MOUNT PLEASANT — Former Gov. Mark Sanford, long an opponent of using federal stimulus money as a way to help the economy, on Monday criticized the use of millions of dollars in those funds for the university research facility where his Democratic congressional opponent works.
Elizabeth Colbert Busch, the sister of political satirist Stephen Colbert, quickly responded to Sanford’s comments, saying they were “just another perfect example of Mark playing fast and loose with the facts.”
The former Republican governor walked into a dry cleaning shop with a basket of laundry to make the point that jobs are better created by such small businesses.
He faces Colbert Busch in a May 7 special election for the state’s vacant 1st District congressional seat.
Sanford, who opposed the state getting stimulus money as governor, said Obama administration figures show $43 million in the funds went to the Clemson University Wind Turbine Drivetrain Testing Facility. But he noted only 134 jobs have been created or saved – breaking down to about $320,000 per job.
Colbert Busch, on leave from her position as director of business development at the facility, responded that the place is still under construction and studies have shown the wind power industry will eventually mean 20,000 jobs for South Carolina.
“When it comes to our energy, we don’t need an either-or policy, but a business-minded comprehensive approach in order for America to truly become energy independent,” she said. “As a businesswoman, I’m proud of bringing together both the public and private sectors as partners that can invest in South Carolina not only today, but for generations to come.”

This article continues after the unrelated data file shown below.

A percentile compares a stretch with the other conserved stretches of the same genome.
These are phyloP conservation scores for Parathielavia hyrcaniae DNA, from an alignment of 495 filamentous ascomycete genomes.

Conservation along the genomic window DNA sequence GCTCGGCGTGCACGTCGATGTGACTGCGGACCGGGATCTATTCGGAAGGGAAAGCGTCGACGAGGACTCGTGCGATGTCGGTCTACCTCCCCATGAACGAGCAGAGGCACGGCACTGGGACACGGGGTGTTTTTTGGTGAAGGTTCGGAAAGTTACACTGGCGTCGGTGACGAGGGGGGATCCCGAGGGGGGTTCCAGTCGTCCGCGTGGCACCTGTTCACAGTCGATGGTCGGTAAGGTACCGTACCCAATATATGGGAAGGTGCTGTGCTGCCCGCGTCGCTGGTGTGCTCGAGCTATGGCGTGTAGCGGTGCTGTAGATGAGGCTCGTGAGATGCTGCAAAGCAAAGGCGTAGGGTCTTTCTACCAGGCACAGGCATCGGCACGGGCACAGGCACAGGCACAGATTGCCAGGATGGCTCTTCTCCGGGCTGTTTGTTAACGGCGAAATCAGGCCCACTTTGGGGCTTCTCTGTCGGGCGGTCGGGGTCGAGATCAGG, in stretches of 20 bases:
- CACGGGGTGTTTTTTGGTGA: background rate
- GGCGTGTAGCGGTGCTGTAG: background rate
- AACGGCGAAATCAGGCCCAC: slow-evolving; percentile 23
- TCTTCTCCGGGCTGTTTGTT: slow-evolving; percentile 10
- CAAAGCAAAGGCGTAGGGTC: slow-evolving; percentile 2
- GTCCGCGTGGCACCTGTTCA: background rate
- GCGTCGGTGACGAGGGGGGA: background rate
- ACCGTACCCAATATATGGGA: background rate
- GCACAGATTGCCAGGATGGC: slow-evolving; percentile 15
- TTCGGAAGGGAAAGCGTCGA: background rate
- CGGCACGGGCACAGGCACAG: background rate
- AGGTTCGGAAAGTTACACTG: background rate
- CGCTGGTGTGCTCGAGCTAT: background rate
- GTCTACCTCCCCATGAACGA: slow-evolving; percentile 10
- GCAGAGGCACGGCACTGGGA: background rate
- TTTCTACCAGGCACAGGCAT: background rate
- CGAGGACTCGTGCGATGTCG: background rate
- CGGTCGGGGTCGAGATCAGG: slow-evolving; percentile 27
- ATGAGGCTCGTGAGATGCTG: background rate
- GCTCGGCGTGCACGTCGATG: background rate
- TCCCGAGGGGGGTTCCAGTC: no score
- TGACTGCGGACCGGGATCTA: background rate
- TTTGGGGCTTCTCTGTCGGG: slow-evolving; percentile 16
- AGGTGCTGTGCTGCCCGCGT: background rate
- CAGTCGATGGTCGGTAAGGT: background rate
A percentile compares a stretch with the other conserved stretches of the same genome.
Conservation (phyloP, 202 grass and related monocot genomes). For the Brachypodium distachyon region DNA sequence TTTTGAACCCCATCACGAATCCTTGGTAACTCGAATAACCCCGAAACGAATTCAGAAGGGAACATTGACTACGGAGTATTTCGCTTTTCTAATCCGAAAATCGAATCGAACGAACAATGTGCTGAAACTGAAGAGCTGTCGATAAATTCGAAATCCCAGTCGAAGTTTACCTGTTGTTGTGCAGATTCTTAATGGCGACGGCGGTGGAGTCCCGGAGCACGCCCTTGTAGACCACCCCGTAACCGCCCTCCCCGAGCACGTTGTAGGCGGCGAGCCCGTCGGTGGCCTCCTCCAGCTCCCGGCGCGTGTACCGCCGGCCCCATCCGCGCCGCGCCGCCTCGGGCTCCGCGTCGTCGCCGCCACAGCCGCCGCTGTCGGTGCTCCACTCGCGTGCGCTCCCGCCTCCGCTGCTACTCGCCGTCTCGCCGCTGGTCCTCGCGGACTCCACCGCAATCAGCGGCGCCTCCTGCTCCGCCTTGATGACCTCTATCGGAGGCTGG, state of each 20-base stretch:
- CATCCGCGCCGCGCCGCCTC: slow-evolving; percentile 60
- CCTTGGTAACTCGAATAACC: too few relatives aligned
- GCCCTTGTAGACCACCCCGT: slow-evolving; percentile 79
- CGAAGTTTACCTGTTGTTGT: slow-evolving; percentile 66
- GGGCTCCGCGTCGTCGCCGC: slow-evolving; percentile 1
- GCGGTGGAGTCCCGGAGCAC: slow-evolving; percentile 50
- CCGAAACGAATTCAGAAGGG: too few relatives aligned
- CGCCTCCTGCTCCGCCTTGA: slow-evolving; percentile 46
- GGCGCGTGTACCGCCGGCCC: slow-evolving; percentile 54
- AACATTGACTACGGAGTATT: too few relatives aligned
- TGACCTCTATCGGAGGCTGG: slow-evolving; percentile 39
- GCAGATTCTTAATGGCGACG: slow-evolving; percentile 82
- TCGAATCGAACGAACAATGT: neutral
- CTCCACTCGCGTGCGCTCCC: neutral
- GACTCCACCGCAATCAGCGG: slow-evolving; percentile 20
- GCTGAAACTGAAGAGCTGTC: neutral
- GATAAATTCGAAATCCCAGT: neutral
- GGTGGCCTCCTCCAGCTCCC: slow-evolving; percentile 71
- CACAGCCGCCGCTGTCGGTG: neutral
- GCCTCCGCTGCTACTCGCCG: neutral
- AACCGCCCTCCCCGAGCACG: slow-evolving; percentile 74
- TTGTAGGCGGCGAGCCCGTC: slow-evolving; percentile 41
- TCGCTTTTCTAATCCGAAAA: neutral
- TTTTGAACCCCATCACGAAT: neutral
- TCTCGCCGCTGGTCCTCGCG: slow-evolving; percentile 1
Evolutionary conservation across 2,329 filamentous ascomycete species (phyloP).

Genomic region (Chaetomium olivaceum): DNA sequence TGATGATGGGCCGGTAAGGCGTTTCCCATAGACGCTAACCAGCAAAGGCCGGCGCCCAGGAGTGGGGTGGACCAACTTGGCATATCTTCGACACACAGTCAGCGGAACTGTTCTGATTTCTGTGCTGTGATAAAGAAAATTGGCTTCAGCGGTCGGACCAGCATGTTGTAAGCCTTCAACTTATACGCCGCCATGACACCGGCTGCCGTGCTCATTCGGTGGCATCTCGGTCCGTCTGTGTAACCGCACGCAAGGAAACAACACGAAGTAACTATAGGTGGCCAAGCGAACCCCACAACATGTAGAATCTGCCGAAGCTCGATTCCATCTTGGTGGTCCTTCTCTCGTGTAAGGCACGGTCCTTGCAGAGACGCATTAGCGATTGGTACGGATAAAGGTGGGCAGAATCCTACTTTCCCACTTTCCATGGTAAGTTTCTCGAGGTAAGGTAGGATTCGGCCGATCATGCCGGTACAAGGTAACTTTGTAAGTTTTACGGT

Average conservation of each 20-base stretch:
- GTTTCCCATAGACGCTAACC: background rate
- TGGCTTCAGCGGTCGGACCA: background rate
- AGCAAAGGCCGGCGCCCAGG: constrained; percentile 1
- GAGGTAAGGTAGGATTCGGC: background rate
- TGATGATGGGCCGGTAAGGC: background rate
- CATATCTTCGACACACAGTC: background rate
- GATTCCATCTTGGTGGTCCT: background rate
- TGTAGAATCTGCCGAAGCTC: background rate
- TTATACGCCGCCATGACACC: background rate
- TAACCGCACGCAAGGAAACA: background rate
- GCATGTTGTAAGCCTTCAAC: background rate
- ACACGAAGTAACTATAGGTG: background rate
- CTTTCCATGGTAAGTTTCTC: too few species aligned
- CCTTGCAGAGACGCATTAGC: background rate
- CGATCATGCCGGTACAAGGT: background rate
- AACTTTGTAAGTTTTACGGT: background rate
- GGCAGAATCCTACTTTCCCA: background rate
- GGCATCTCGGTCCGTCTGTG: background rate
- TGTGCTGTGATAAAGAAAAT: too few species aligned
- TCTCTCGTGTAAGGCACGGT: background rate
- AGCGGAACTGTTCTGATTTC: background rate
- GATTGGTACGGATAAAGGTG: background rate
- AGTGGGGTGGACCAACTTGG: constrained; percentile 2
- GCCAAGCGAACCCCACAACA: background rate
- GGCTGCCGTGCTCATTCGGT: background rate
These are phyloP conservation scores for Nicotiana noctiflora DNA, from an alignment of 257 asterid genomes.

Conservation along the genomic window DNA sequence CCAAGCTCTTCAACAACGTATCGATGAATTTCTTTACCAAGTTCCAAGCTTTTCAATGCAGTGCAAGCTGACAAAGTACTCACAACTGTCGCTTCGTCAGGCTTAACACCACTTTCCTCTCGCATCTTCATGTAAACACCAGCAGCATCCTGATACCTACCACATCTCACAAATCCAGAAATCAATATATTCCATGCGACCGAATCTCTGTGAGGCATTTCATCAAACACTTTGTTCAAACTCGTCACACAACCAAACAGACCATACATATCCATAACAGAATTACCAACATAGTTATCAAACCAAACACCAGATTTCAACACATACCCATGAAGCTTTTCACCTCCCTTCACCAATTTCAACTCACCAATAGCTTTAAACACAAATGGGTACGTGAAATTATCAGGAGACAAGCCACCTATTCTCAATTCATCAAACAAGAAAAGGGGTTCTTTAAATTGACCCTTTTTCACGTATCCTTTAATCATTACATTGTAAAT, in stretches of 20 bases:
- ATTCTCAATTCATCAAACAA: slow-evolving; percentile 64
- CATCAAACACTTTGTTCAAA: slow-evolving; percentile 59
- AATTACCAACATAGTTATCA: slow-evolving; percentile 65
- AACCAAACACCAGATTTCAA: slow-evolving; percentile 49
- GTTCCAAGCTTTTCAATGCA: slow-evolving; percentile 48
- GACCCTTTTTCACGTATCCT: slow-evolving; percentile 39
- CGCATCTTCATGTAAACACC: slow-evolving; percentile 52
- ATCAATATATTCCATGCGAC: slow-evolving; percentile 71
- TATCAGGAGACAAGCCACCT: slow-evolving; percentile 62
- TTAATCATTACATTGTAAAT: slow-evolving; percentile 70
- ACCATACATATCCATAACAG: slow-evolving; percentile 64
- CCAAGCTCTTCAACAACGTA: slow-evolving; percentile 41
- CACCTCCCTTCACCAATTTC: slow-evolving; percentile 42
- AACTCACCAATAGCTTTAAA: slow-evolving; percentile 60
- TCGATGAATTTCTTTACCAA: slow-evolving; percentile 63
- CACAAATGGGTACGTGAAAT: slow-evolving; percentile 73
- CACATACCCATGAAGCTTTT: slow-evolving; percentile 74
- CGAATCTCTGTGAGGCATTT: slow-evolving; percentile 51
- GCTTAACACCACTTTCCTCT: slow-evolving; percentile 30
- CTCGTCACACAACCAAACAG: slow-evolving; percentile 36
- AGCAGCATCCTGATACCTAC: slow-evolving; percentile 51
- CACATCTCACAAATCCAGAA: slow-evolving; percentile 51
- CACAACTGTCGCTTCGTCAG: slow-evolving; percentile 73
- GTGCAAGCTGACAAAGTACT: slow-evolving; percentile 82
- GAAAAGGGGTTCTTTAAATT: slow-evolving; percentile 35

“Elizabeth and I are both for creating jobs,” Sanford said. “The question is how are you going to create a job? We think there is a real contrast between where we stand and where my opponent stands.”
The owner of Lyerly’s Cleaners, Bob Lloyd, said with $320,000 he could open two new locations and create 10 to 12 additional jobs.
Sanford said the best way to create jobs is to reduce government spending and regulation, provide tax incentives and let those jobs be created by the private sector.
He said he has no problem with the government helping finance basic research at colleges and universities “but that wasn’t the purpose of the stimulus package.”
Sanford is trying to wage a comeback after his political career was derailed four years ago when his disappeared from the state for five days only to return and confess an extramarital affair with an Argentine woman to whom he is now engaged.
The congressional seat became empty when sitting congressman Tim Scott was appointed to the U.S. Senate seat left vacant by the resignation of Jim DeMint. DeMint left to head a conservative think tank.
Former South Carolina Gov. Mark Sanford speaks with reporters at a dry cleaning shop in Mount Pleasant, S.C., on Monday, April 8, 2013. Sanford questioned the use of federal stimulus money to create jobs at the Clemson University Wind Turbine Drive Train Testing Facility in North Charleston where his Democratic opponent, Elizabeth Colbert Bush, works. The two are running in a special election for the state's vacant 1st District congressional seat. (AP Photo/Bruce Smith)×